Analytical Techniques and Instrumentation

Combustion & Detection Techniques:

Combustion in simple words is burning or making a chemical change that produces heat & light (energy).

Combustion requires a compound and an oxidant. We see this process every day when natural gas burns in our stoves. Natural gas is the compound that burns with air (oxidant) and we see heat being produced, used for cooking. During welding, mixture of acetylene (fuel) and air (oxidant) produces lot of heat needed to melt and fuse metals. Therefore, essentially, combustion can be best understood when some fuel burns with oxygen.

Any material that can undergo combustion is called combustible material. All fuels are combustible.

Sulfur, chlorides and nitrogen are present in fuels (crude oil, diesel, gasoline, jet, bunkers, naphtha, blend stocks & other streams) as undesired impurities and can be detected and quantified by combustion methods as well, especially when needed to detect very low levels.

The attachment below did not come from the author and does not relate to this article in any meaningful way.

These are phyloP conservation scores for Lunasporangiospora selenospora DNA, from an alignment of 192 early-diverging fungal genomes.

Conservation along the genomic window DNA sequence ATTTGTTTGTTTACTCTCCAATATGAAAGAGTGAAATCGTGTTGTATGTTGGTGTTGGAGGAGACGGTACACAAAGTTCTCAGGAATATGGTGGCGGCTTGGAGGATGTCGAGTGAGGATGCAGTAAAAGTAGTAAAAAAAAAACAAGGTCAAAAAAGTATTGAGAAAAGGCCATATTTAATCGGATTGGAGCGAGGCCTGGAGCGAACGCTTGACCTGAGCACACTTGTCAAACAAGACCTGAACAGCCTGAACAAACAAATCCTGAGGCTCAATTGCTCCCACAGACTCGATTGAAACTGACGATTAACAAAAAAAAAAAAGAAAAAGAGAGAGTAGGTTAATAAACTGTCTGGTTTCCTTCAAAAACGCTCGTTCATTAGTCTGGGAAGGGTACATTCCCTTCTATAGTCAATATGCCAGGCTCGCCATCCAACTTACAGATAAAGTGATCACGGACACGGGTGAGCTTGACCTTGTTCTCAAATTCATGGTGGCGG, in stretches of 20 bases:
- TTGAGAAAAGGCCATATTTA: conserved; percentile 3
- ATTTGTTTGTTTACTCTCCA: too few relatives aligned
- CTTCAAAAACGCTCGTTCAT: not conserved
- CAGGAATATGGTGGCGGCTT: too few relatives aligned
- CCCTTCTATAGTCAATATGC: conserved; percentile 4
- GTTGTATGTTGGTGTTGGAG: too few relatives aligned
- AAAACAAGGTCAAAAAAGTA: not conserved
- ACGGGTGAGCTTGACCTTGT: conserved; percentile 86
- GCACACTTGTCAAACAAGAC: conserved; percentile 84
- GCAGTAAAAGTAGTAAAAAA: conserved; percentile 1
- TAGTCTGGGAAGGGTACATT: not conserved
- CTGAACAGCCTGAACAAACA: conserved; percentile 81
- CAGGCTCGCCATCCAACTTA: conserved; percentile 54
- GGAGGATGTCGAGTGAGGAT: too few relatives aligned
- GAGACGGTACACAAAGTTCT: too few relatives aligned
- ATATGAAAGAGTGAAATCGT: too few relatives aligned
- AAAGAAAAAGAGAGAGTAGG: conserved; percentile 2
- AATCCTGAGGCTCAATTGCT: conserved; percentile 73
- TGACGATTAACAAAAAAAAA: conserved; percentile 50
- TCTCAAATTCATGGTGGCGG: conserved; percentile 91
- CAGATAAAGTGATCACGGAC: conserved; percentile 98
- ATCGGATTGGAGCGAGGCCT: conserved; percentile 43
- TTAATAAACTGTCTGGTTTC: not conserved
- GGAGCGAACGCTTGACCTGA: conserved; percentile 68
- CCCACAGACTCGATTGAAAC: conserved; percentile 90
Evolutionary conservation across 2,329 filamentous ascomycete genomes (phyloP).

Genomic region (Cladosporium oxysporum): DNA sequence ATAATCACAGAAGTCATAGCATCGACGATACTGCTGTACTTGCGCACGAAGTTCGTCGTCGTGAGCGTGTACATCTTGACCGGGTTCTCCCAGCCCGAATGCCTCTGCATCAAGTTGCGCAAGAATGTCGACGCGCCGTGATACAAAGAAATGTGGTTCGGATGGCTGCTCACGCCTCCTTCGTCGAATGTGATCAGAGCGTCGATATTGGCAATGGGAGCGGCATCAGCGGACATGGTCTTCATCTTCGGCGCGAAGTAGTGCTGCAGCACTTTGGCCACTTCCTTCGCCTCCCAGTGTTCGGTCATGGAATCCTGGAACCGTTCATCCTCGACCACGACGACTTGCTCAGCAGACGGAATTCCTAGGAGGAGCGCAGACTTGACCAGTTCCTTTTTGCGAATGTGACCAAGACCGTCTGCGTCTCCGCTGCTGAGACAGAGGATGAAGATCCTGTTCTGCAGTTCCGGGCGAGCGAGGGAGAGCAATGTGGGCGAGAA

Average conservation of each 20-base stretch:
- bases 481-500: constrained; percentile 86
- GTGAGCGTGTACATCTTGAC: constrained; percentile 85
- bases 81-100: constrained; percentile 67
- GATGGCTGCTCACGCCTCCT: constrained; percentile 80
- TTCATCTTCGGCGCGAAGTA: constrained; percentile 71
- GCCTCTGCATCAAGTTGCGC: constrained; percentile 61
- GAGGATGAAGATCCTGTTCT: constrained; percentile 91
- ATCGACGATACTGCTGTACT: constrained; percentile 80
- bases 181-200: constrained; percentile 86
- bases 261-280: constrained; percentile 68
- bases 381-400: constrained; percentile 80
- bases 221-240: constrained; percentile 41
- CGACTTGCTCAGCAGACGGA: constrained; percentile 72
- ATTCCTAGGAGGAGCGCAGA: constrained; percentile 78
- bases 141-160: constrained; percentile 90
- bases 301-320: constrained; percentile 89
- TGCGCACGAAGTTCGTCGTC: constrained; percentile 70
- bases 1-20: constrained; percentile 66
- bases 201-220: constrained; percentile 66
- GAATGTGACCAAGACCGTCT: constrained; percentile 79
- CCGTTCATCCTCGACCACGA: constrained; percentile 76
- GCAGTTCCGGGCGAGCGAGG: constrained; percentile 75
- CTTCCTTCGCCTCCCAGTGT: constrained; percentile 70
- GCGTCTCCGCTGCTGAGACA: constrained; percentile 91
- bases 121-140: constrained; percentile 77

ASTM D 5453 detects sulfur to 1 ppm level by burning a known quantity of fuel with oxygen at very high temperature when sulfur is burned to sulfur dioxide (so2). This so2 is then exposed to a UV light and then measured by a photomultiplier tube detection system. The quantity of sulfur is measured by comparing the sulfur signal curve to a previously established calibration curve.

ASTM D4629 is a similar method for measuring nitrogen in fuels by combustion method down to 1 ppm level. The fuel undergoes combustion in the presence of oxygen at high temperature when nitrogen in the fuel is changed to oxides of nitrogen. Nitrogen is then measured by the chemiluminescence produced and detected the signal by photomultiplier tube detection system.

ASTM D 4929B is another method based on combustion followed by coluometric titration for organic chlorides in crude oil and other streams. Crude oil is first distilled to receive a naphtha cut. This naphtha is then washed and a small volume of naphtha is introduced into the combustion chamber along with a stream of 80% oxygen and 20% inert gas (like argon). The chlorides are converted to oxychlorides and then the resultant combustion gases dissolved and titrated using coulometric titration.